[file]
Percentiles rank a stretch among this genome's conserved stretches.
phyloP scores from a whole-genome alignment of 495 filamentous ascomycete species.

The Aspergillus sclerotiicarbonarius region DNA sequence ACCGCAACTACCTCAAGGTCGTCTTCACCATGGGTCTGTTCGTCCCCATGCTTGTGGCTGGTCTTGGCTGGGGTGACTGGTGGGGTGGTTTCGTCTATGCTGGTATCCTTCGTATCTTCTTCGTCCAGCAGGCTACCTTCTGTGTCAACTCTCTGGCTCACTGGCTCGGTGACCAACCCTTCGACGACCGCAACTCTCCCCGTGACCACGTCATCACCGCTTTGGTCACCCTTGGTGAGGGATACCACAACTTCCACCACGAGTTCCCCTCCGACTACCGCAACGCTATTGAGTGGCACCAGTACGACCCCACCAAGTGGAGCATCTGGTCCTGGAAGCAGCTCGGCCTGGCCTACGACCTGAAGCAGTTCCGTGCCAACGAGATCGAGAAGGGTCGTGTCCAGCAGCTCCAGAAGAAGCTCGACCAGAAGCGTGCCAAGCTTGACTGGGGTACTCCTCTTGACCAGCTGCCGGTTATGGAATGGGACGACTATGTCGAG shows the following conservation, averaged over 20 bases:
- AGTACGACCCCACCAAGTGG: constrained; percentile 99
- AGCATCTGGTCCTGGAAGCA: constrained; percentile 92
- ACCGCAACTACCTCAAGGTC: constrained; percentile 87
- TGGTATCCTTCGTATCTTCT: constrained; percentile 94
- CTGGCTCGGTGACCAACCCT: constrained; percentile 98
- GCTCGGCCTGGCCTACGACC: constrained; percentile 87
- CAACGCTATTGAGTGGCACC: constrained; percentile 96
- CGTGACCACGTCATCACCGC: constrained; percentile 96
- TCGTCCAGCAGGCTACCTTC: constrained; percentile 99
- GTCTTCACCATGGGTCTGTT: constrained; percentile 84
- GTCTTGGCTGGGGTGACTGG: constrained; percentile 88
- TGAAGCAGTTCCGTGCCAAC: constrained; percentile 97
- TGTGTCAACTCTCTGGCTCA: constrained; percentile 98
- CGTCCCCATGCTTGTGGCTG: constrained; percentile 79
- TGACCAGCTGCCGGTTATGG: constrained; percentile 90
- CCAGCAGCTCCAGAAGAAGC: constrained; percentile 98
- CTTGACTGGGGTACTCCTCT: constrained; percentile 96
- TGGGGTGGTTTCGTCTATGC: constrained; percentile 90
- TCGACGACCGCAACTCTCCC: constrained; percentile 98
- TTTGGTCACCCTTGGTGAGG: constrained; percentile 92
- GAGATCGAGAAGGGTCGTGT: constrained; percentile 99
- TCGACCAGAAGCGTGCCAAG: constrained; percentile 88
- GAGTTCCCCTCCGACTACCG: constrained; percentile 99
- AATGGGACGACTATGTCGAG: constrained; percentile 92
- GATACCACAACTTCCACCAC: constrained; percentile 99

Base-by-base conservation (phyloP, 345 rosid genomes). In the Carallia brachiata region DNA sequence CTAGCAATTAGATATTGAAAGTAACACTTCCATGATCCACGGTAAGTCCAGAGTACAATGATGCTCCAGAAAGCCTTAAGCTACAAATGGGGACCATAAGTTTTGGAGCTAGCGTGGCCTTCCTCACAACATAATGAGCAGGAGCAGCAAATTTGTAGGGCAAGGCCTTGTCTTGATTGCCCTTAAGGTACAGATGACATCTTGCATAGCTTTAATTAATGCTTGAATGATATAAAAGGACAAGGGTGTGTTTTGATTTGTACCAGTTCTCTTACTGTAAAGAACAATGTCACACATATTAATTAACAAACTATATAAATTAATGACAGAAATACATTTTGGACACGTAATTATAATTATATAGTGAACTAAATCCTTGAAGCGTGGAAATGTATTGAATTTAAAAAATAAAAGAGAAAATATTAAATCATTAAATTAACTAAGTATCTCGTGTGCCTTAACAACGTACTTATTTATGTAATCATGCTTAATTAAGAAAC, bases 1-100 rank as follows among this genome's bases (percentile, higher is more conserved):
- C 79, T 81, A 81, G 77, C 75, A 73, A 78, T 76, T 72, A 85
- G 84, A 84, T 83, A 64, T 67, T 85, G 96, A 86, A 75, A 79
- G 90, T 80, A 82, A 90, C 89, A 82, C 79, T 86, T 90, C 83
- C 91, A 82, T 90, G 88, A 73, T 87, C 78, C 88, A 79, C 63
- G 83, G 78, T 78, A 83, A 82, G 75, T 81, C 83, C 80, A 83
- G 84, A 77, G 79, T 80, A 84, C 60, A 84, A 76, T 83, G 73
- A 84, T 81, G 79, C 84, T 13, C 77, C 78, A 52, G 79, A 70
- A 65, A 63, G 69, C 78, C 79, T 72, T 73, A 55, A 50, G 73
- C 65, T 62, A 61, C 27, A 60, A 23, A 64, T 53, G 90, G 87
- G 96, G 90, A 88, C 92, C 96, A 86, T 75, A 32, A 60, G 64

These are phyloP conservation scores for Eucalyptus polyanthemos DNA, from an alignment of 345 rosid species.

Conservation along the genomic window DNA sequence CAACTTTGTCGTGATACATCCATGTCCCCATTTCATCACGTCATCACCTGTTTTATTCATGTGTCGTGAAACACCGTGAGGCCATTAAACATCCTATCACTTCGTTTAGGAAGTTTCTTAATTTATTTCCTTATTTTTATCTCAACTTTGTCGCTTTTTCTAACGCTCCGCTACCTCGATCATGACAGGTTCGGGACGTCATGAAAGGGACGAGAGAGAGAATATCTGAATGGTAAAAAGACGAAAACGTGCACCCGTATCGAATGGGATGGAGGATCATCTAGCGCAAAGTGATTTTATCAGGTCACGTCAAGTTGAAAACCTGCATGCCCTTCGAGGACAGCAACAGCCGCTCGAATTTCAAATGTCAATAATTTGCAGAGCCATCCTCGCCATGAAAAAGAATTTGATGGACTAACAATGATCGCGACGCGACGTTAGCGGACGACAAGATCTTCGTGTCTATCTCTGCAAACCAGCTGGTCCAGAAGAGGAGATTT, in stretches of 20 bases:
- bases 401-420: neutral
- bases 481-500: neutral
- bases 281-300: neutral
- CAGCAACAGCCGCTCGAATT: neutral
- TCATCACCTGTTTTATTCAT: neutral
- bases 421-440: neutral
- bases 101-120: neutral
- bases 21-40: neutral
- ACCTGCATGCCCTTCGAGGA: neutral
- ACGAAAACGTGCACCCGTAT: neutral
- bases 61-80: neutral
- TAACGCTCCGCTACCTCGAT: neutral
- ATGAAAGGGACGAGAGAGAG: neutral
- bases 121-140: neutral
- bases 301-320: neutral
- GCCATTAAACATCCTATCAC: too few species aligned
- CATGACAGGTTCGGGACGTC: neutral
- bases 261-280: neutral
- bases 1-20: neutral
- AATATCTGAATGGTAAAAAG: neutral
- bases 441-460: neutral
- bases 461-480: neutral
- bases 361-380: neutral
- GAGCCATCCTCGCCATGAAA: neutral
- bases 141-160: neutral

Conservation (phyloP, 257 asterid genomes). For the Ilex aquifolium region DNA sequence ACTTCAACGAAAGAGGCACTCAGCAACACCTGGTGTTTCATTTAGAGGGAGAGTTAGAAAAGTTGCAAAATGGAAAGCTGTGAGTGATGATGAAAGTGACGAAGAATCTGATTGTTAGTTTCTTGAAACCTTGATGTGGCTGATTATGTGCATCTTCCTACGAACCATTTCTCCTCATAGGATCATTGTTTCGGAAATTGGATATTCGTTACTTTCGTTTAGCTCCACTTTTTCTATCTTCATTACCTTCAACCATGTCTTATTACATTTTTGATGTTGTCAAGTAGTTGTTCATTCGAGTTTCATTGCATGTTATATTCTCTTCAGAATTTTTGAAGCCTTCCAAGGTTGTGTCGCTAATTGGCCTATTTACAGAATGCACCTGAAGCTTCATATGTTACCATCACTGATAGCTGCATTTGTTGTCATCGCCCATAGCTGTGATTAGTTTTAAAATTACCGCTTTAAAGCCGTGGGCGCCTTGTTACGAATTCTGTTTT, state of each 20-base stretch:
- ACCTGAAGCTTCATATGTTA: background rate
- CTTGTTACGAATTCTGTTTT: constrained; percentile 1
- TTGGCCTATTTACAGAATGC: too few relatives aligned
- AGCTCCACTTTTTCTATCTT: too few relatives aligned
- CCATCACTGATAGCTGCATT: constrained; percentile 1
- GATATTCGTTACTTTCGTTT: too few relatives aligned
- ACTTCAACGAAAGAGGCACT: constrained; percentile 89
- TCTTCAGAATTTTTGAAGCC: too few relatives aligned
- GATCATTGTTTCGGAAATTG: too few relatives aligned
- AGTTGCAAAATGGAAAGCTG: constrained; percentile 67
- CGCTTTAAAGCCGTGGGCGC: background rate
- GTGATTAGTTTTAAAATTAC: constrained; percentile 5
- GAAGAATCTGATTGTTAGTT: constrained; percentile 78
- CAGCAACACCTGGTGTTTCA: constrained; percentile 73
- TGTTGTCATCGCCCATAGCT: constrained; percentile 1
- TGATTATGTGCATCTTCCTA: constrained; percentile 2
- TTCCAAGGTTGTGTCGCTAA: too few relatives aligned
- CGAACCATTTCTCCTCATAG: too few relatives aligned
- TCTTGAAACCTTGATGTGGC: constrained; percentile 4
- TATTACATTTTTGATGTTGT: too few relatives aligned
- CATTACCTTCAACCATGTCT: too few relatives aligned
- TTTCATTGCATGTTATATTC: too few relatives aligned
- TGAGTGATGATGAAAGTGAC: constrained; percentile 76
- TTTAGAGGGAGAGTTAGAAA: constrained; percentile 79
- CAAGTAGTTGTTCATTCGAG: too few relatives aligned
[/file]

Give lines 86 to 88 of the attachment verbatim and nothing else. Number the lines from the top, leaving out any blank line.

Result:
- TCTTGAAACCTTGATGTGGC: constrained; percentile 4
- TATTACATTTTTGATGTTGT: too few relatives aligned
- CATTACCTTCAACCATGTCT: too few relatives aligned